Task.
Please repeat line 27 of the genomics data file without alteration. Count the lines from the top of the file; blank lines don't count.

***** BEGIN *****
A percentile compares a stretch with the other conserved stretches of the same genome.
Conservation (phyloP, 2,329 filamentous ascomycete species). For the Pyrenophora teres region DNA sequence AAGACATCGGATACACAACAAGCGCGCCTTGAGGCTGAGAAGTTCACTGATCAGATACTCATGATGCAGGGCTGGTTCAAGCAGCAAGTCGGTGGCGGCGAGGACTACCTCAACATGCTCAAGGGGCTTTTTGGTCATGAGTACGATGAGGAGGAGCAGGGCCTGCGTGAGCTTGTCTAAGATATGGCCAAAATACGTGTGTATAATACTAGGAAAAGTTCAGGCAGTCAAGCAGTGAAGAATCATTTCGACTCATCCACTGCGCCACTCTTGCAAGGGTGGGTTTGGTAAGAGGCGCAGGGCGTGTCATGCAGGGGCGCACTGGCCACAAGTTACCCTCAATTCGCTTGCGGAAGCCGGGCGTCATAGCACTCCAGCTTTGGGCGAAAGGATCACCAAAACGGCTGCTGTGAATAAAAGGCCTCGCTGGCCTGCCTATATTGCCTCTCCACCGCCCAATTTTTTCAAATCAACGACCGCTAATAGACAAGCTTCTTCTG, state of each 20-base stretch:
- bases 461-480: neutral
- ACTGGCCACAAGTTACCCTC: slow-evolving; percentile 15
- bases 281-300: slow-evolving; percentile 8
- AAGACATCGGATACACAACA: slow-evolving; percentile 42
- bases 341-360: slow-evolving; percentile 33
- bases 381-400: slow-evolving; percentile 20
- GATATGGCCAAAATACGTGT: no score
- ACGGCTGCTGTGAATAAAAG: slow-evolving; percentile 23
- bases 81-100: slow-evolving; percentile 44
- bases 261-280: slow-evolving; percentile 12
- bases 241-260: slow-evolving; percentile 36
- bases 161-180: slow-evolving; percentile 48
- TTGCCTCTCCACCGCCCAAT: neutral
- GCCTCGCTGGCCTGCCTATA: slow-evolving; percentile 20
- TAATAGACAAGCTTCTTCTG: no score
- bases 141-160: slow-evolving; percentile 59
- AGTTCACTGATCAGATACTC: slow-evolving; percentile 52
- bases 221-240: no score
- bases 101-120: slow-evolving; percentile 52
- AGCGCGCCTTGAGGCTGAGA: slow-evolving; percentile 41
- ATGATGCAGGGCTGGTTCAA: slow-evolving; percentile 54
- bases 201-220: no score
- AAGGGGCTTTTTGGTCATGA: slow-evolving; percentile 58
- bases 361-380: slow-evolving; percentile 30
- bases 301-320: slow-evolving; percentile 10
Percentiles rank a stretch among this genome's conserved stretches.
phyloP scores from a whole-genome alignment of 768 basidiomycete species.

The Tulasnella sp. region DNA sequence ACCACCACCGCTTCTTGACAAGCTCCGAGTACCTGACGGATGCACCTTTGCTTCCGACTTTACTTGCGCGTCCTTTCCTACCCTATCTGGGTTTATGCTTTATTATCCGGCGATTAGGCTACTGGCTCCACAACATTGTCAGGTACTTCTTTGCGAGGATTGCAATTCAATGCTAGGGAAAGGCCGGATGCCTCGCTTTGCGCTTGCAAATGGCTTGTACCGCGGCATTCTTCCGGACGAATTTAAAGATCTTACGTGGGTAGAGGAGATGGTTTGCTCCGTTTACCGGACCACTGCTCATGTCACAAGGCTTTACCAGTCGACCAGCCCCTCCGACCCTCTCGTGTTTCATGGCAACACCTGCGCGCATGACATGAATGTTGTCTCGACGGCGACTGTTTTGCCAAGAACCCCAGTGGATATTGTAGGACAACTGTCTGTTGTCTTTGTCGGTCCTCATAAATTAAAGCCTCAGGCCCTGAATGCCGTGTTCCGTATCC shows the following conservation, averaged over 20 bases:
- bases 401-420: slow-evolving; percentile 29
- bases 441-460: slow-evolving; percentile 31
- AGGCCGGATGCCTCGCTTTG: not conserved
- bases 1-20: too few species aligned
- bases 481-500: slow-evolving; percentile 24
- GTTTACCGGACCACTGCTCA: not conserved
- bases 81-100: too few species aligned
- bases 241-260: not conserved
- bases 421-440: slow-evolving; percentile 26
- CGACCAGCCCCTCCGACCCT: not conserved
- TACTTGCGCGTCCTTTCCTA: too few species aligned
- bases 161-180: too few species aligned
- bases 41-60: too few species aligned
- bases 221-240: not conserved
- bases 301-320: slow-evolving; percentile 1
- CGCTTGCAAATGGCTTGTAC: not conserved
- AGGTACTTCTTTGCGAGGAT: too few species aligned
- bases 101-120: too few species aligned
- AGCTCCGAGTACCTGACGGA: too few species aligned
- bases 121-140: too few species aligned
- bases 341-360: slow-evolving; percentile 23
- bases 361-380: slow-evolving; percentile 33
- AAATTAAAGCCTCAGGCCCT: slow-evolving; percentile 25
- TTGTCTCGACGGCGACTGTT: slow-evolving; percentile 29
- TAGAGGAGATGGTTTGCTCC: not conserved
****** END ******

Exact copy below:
- bases 301-320: slow-evolving; percentile 10